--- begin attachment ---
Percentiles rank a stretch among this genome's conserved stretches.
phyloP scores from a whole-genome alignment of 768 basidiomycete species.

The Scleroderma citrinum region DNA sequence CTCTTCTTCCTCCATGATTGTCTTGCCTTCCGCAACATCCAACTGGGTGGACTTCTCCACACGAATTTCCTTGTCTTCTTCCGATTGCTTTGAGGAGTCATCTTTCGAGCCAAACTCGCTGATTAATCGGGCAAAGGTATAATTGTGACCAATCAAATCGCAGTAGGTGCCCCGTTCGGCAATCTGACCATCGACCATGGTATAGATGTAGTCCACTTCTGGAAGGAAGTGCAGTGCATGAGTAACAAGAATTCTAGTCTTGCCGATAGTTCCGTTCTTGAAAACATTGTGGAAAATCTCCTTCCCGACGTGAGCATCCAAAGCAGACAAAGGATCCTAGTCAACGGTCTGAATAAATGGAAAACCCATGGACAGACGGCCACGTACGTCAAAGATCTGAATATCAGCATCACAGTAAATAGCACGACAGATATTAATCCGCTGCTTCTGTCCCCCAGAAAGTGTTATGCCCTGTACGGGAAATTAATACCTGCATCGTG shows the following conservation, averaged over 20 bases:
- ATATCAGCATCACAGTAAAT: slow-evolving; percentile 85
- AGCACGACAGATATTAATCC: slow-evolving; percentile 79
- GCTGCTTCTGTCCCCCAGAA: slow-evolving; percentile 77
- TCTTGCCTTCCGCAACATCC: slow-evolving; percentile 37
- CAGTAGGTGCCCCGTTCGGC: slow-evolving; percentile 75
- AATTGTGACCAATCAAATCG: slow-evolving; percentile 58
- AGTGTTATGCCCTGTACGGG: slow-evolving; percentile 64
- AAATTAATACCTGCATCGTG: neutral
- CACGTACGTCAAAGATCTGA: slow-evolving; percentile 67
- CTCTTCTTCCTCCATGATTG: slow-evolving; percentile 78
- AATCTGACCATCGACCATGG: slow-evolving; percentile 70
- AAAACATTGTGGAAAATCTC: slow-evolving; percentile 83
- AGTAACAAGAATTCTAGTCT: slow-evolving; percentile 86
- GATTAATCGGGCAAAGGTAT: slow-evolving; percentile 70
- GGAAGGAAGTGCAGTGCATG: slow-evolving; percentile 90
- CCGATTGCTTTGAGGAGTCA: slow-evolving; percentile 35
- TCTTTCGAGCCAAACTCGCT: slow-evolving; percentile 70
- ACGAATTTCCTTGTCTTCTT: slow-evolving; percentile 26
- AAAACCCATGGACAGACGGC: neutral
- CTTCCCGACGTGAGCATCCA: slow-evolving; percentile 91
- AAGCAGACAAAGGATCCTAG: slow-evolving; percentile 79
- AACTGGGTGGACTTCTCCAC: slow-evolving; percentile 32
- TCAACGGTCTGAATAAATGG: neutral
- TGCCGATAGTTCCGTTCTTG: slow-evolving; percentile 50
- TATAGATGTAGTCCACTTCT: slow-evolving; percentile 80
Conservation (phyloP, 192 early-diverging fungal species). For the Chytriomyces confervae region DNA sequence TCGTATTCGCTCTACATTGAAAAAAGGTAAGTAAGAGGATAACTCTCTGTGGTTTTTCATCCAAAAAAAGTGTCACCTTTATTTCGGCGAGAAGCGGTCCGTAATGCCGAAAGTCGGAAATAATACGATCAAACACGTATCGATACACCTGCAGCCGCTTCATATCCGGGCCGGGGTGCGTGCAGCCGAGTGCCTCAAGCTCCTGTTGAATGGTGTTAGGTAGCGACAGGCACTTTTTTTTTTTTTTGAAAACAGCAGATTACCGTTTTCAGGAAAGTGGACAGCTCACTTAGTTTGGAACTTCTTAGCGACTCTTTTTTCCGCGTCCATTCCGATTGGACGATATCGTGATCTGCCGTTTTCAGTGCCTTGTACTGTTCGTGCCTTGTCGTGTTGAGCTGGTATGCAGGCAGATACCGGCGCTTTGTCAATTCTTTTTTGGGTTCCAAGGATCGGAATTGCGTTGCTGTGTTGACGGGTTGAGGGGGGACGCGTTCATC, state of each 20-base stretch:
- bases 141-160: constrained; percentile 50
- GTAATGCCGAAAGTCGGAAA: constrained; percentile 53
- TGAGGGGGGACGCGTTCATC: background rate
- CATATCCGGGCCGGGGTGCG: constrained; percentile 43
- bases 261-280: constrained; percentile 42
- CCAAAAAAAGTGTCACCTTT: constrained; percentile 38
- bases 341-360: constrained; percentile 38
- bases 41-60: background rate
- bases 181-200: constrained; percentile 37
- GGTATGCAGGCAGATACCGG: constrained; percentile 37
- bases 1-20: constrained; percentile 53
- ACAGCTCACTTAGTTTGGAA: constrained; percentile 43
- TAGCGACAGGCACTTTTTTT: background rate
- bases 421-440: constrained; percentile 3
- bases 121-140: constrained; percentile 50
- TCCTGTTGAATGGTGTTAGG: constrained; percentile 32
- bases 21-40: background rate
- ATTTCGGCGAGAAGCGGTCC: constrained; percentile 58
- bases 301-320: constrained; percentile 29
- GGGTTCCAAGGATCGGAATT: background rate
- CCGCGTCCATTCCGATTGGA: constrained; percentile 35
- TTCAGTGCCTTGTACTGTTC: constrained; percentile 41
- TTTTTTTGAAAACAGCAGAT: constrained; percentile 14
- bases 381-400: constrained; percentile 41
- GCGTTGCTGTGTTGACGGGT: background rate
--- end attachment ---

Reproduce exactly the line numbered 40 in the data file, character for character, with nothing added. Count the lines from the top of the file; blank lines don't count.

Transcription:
- bases 1-20: constrained; percentile 53